Bahrain and the Arab Spring - Socialist Worker, 050212.

Bahrain and the Arab Spring

The small island nation of Bahrain sits in the Persian Gulf, between Saudi Arabia and Qatar. When the Tunisian and Egyptian uprising toppled U.S.-backed dictators last year, all of the region's dictatorships trembled, including Bahrain. The winds of change inspired Bahrain's downtrodden, and the country's monarchy barely managed to maintain its grip on power.

Here we carry an interview with Ahmed Mohammed, a Bahraini activist on the situation in his country.

CAN YOU talk about how the movement in Bahrain unfolded last February? Why did thousands of people come out to Pearl Square in Bahrain's capital of Manama?

THE PROTESTS had originally aimed to make the government fulfill the promises of the king. These promises were made in a referendum the king put to the people in 2001. The referendum offered us a bargain--turn Bahrain into a kingdom and the emir into a king, and in return, the dreaded state of emergency law would be ended, and a parliament with full legislative powers set up. He basically offered what the opposition had been demanding throughout the uprising of the 1990s. The referendum was widely welcomed and approved.

Then the king reneged on his promise. On February 14, 2002, the king announced a new constitution in which he concentrated power in his own hands. The parliament has virtually no legislative powers.

PLEASE support Bahrani teacher jailed & tortured for pro-democracy demonstration

This is one of LabourStart's online campaigns.  You can help save the life of a jailed trade union leader in Bahrain.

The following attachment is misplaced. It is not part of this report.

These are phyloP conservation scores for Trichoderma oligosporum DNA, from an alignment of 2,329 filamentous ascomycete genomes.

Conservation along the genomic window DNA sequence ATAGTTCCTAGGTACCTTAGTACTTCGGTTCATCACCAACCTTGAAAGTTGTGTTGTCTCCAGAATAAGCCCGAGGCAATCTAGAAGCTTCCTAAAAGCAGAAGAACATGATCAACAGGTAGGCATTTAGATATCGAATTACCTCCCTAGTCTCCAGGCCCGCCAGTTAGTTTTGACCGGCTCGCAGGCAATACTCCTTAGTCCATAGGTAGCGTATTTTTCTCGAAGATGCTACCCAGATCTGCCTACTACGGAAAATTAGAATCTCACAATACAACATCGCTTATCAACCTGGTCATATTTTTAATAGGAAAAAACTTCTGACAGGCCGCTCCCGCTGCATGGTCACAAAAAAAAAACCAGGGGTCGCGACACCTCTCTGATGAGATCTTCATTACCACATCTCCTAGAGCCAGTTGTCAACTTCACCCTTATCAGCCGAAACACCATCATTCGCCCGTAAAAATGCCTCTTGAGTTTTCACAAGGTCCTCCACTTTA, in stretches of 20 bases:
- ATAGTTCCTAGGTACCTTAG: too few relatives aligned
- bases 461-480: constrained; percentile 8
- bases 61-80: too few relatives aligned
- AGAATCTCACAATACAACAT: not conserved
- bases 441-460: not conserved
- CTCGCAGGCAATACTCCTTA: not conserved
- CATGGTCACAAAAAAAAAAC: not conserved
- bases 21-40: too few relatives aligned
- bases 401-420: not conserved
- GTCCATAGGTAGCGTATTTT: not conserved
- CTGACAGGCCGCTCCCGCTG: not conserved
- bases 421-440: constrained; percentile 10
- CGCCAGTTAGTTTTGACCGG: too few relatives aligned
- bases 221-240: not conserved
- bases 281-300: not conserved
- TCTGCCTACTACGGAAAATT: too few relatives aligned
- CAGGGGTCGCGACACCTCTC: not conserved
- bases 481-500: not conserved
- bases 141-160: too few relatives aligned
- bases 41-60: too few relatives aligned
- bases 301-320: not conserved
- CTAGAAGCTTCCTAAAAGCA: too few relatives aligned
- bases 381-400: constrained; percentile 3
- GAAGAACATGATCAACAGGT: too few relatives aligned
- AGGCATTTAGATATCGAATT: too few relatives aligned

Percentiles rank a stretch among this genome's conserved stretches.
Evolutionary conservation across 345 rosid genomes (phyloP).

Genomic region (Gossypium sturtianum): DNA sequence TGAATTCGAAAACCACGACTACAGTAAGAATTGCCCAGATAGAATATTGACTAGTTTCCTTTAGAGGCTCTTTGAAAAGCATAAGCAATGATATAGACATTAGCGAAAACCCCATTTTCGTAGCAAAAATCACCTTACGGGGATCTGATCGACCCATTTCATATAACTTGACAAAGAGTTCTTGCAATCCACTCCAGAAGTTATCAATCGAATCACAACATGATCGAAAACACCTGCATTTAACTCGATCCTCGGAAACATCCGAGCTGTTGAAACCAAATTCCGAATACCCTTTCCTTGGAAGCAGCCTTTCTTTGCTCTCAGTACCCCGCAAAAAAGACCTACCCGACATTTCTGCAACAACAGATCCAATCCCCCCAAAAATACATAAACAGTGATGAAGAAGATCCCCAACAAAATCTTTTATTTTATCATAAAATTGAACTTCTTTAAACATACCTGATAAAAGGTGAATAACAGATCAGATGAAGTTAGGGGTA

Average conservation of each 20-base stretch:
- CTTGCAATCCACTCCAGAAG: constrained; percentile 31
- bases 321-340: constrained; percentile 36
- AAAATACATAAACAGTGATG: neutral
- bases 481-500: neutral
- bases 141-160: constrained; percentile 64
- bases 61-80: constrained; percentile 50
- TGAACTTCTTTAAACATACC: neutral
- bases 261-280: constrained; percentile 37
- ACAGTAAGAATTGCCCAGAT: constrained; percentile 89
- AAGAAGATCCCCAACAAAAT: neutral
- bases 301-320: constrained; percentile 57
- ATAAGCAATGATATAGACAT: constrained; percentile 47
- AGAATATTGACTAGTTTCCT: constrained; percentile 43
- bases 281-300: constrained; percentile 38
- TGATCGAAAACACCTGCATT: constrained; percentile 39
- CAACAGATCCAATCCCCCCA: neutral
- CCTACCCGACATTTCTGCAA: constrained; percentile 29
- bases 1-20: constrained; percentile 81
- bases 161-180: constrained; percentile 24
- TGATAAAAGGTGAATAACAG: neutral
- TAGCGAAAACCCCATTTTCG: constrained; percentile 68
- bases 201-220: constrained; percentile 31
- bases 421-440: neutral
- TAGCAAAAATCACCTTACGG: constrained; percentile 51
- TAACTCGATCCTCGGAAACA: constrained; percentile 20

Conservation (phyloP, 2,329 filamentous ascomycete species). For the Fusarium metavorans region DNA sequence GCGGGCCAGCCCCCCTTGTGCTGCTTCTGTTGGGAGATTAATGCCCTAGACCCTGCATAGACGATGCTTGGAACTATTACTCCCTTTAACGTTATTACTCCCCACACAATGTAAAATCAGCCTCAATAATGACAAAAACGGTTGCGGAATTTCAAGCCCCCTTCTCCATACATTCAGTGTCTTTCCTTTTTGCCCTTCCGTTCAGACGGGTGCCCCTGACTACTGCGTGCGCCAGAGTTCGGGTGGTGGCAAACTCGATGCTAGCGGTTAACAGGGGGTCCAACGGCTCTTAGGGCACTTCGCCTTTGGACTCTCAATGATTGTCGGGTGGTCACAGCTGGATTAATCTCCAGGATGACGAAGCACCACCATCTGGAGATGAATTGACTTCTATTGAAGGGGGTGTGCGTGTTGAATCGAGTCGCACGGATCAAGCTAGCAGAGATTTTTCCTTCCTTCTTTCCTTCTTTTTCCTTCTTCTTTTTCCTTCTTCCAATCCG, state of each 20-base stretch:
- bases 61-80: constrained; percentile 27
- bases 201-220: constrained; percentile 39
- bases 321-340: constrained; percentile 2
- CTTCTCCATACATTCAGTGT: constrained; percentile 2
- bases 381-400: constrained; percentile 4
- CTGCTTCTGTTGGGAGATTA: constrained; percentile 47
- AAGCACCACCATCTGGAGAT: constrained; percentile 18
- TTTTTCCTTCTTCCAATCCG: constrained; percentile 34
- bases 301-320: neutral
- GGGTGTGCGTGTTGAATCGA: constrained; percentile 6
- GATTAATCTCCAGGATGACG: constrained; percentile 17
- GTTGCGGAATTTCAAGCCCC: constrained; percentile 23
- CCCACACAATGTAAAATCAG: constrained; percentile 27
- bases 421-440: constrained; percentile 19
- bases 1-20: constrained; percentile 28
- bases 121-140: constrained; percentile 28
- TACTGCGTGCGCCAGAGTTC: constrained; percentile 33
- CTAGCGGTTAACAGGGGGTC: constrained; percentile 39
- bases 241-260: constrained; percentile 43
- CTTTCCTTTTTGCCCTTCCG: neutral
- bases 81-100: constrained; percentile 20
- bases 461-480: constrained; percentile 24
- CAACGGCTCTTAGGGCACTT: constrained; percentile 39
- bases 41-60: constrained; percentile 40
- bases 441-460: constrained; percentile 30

Mahdi 'Issa Mahdi Abu Dheeb, President of the Bahraini Teachers Association, must be freed from jail.  Now.

His name is Mahdi 'Issa Mahdi Abu Dheeb. He's the president of the Bahraini Teachers Association.
And he's in jail because of his trade union activities.

Mahdi's health is rapidly deteriorating and the global union federation for teachers, the Education International, has called for a massive online
campaign of protest.
It will take you just a minute or so to send off your message -- and it might well save Mahdi's life.

[3]Please click here to learn more and to send off your message.

And then -- please forward this message on to your friends, co-workers and fellow trade unionists.

Thanks very much.

Eric Lee_Copyright © 2012 LabourStart, All rights reserved.

Bahrain police clash with mourners Shooting tear gas and stun grenades, security forces clash with opposition protesters outside

Bahrain police clash with mourners
Shooting tear gas and stun grenades, security forces clash with opposition protesters outside of Manama.

Last Modified: 01 Jan 2012 19:27

Silhouettes of family members of Sayed Hashem Saeed are seen as they perform prayers during the funeral [Reuters]
Riot police in Bahrain fired tear gas, rubber bullets and stun grenades as they clashed with hundreds of opposition supporters following the politically charged funeral of a 15-year-old boy.

Thousands of opposition supporters carrying Bahraini flags and chanting anti-government slogans converged on Sunday on the island of Sitra, south of the capital Manama, to mourn the death of Sayed Hashim Saeed.

Police earlier tried to seal off the site of the funeral to prevent crowds from gathering.

The opposition says the teenager died on Saturday after a tear gas canister fired at close range hit him in the chest.

Jaffer al-Sheik, 40, who identified himself as a relative of Saeed, said after the funeral that the boy died while participating in a protest march.

He said the canister fired by riot police caused burns on Saeed's chest, arm and head.

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